The question of the sufficiency of evidence to establish the corpus delicti beyond a reasonable doubt was apparently not raised in United States v. Harris, 446 F.2d 129 (7th Cir. 1971). That case merely reaffirmed the admissibility of a selective service file in the face of the Sixth Amendment right to confrontation. Even so, the court limited its holding to a statement that the file was sufficient to establish a prima facie case of refusal to report for civilian work, noting that "[h]ad there been any evidence offered at the trial which tended to contradict the selective service file's representation that Mr. Harris had failed to report, we would be alarmed about his demand for the right to confront the witness on this issue." 446 F.2d at 131.3

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No admissions are in evidence in the present case. The evidence in the record before us, consisting solely in two written statements by Selective Service officials, is insufficient proof upon which to sustain Webb's conviction.4


Since this case must be remanded for a new trial we think it appropriate to correct an additional error made by the trial court. Over objection, the trial judge instructed the jury that if it believed that "the defendant deliberately engaged in conduct that he knew would make induction impossible, then he is properly charged with refusal to submit to induction." In giving this instruction, the trial judge told the jury that while the symbolic step forward was the usual and customary procedure by which an inductee is asked to recognize that he is no longer a civilian, it is not the only way such recognition of change of status can be accomplished, and that it could find that the defendant had never been requested to take the symbolic step forward and still find him guilty under the above instruction. We recognize that there may be instances when a defendant's aggressive conduct could make even the formal attempt at ceremony impossible. There was no evidence from which such a conclusion could be reached here, however. The trial judge's instruction was therefore inappropriate in view of Army Regulation 601-270, paragraph 3-31c(1), which provides:


"Any registrant who has been removed from the group as prescribed in paragraph 3-22b and who persists in his refusal to submit to induction will be informed that such refusal constitutes a felony under the provisions of the Military Selective Service Act of 1967. He will be informed further that conviction of such an offense under civil proceedings will subject him to be punished by imprisonment for not more than 5 years, or a fine of not more than $10,000, or both. He will then be informed again of the imminence of induction, using the language specified in paragraph 3-22a, and his name and service again will be called. If he steps forward at this time, he will be informed that he is a member of the Armed Forces concerned, using the language specified in paragraph 3-22c."


Identical language in a predecessor regulation was held in Chernekoff v. United States, 219 F.2d 721, 725 (9th Cir. 1955), to be a mandatory regulation which had to be followed by the inducting officers. The court said:


"The Army deemed it useless to apply the Special Regulation to the appellant as he had said he would not if asked to so do step forward and become inducted into the Armed Forces. It does not matter that he might not have changed his mind. He should have been given the opportunity granted him by the Army's own regulation to seriously reflect and to let actions speak louder than words. In Corrigan v. Secretary of Army, 9 Cir., 1954, 211 F.2d 293, the court stated it is highly important that the moment a selectee becomes subject to military authority be marked with certainty. It is also important that the moment he becomes liable for civil prosecution be marked with certainty. The Special Regulation fulfills such a need. . . .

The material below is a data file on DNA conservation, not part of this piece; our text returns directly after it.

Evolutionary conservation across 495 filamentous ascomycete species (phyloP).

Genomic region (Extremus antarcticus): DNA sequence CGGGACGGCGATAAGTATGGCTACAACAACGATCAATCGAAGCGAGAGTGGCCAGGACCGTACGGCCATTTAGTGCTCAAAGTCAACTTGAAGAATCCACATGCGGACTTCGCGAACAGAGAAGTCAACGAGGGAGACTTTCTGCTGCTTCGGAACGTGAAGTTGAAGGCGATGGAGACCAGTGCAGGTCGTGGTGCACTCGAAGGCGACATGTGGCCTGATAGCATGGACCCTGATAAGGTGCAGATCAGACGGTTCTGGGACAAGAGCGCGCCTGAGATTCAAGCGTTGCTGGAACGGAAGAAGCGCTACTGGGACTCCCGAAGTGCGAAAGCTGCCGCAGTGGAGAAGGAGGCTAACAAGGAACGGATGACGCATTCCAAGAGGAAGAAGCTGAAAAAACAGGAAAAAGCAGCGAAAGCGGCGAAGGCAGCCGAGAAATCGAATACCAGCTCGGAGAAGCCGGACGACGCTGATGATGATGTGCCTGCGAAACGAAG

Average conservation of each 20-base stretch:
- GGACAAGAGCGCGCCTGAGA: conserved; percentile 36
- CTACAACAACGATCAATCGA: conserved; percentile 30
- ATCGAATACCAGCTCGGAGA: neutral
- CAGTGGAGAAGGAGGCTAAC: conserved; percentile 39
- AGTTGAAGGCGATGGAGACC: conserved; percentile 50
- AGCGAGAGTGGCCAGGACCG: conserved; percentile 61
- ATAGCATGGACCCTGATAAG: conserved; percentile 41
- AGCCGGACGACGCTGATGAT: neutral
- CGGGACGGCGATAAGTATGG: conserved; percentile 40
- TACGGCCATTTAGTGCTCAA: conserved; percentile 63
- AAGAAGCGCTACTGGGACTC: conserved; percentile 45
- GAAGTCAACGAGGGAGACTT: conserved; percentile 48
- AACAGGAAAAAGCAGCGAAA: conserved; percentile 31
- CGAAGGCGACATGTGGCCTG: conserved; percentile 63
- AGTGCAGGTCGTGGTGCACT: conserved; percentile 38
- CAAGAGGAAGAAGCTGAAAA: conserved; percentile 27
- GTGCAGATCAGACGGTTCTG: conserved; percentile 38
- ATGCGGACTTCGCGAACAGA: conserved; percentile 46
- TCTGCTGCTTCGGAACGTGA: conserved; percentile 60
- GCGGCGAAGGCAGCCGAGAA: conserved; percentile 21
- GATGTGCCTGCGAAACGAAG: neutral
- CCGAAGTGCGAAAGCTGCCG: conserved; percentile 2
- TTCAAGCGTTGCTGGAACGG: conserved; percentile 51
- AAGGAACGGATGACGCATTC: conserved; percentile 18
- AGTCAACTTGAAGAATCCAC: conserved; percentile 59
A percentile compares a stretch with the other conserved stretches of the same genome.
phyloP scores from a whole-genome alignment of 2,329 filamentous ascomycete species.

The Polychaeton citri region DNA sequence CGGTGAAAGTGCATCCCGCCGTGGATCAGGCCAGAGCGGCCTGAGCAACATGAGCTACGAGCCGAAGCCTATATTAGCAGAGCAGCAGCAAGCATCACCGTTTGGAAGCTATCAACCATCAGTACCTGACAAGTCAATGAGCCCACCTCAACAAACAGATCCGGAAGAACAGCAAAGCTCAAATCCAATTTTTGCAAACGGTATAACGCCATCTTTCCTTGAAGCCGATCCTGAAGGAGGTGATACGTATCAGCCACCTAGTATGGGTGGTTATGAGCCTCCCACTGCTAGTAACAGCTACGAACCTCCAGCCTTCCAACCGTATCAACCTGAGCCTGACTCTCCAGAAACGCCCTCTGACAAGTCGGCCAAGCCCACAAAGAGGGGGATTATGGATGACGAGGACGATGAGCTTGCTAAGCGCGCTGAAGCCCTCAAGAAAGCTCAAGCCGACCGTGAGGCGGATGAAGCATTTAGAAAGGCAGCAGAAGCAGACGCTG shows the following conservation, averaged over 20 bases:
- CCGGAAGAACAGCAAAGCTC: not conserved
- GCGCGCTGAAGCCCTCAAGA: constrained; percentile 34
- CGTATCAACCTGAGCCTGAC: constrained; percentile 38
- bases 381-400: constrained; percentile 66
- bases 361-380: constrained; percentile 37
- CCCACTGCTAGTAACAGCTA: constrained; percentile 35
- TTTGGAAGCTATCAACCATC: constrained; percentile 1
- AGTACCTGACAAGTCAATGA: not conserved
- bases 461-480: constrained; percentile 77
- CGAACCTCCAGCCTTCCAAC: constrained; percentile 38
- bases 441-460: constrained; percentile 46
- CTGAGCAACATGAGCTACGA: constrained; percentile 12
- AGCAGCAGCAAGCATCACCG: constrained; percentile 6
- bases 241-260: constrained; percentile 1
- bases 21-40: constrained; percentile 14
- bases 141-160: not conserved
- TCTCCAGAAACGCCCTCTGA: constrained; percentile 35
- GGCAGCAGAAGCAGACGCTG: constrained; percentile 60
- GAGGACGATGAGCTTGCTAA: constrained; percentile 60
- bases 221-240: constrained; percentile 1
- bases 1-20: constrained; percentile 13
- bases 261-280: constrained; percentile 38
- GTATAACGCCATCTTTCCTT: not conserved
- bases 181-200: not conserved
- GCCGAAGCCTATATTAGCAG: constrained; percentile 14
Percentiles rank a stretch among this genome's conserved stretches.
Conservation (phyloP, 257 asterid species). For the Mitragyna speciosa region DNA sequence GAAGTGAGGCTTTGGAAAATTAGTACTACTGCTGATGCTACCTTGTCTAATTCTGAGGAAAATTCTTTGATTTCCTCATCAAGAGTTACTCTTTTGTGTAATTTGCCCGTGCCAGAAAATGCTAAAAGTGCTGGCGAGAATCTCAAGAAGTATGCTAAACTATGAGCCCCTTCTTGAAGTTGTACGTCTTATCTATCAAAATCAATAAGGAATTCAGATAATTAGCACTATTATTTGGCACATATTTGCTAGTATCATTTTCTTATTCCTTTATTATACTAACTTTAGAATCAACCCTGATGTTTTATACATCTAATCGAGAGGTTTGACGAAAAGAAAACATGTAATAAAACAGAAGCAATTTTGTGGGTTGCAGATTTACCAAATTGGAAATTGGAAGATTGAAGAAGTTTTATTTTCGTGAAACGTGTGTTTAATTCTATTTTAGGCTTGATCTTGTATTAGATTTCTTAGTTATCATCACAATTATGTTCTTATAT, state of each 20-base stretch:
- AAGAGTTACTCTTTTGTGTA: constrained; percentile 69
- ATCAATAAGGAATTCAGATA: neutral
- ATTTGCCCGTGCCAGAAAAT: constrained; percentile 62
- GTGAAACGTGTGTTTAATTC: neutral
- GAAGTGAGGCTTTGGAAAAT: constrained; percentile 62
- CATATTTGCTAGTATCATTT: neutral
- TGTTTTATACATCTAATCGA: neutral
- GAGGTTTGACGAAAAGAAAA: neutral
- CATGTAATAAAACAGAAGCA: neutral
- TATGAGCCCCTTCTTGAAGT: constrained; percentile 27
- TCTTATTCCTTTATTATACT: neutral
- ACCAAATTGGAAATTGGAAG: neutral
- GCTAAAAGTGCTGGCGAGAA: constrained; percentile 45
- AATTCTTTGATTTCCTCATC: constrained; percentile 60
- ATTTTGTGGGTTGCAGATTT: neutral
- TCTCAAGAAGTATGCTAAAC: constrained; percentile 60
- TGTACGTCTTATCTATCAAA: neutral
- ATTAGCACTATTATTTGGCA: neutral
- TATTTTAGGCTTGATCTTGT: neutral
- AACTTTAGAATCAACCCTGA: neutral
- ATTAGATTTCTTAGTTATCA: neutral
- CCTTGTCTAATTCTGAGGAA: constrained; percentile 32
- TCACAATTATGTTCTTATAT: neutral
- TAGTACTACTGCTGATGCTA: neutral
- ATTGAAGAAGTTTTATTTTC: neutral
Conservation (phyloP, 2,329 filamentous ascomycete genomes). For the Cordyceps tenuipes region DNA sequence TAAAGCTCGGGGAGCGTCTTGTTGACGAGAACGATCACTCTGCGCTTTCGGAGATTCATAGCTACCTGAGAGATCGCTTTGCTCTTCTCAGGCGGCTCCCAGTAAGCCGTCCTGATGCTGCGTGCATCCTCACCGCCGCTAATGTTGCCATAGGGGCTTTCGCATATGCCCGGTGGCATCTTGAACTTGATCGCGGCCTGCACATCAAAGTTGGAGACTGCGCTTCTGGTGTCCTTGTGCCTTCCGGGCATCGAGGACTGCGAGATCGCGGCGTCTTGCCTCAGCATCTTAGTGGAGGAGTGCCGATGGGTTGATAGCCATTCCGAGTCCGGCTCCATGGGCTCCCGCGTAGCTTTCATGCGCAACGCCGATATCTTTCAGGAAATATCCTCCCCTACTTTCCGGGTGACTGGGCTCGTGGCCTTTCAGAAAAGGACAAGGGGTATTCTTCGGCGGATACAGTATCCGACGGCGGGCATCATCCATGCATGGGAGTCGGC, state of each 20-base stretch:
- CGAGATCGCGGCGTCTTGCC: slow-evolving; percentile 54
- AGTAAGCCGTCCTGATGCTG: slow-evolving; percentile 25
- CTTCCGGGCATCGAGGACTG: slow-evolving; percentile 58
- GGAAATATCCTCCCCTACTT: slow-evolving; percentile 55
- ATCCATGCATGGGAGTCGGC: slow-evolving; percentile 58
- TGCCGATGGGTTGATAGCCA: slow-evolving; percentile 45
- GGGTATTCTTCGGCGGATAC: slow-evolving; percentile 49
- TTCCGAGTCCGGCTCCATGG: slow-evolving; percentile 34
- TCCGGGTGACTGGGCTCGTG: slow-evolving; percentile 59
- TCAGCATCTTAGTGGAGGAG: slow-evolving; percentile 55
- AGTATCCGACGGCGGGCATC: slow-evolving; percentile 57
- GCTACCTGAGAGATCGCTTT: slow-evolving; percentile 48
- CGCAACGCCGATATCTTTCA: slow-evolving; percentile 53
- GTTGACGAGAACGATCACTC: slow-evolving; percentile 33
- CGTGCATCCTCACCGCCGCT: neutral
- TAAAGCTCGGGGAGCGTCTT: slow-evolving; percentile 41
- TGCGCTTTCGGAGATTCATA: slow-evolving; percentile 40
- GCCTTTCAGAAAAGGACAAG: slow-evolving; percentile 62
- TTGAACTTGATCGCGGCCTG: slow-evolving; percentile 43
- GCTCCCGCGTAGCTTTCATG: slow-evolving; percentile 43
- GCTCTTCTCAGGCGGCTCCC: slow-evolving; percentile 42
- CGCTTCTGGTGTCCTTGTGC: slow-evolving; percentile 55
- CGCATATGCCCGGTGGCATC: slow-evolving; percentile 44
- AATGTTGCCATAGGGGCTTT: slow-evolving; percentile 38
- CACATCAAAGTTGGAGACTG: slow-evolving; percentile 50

"The appellant could well have changed his mind and complied with the 'step forward' procedure had the Special Regulation been followed or 'stood in his tracks' if he desired to adhere to his former statement. The ceremony is designed to bring about a definite responsive course of conduct by the selectee marking his separation from his civil status. This ceremony must be conformed to unless the selectee himself makes it impossible, . . ."


The Chernekoff decision was approved by implication in United States v. Van Hook, 284 F.2d 489, 494 (7th Cir. 1960). We think its reasoning is applicable to the instant case and, without a greater showing that the defendant's conduct made the ceremony impossible,5 the trial court's instruction was improper.


Reversed and remanded for a new trial.


The letter bore the typewritten signature of Captain Ohlson


28 U.S.C. Sec. 1732 and Sec. 1733


The court in Harris did not discuss, and apparently was not presented with, a claim that there was any impermissible burden under the Fifth Amendment imposed upon the defendant by reason of a failure to offer any contradiction of the government's evidence

The opinion in United States v. Lyzun, 444 F.2d 1043, 1046 (7th Cir. 1971), merely stated that the government's case had been proved by letters and entries in the board file. The court's citation of Holmes, supra, indicates that the papers may have included written admissions by the defendant.


The government argues that the document brought to the induction center by the defendant constituted an "admission" that Webb intended to refuse induction. The record does not support this contention. On the contrary, the final paragraph of the document in question would seem to support Webb's statement that he did intend to submit to induction. The paragraph states:

"Should the Chief of the Armed Forces Entrance and Examining Station refuse to sign this instrument, inductee expresses the hope that he will appear as a witness in inductee's behalf should inductee, as a result of being a member of the Armed Forces of the United States, find himself charged with the commission of a war crime. . . ."


See Callison v. United States, 413 F.2d 133, 135 (9th Cir. 1969); United States v. Meyers, 410 F.2d 693, 695 (2d Cir. 1969)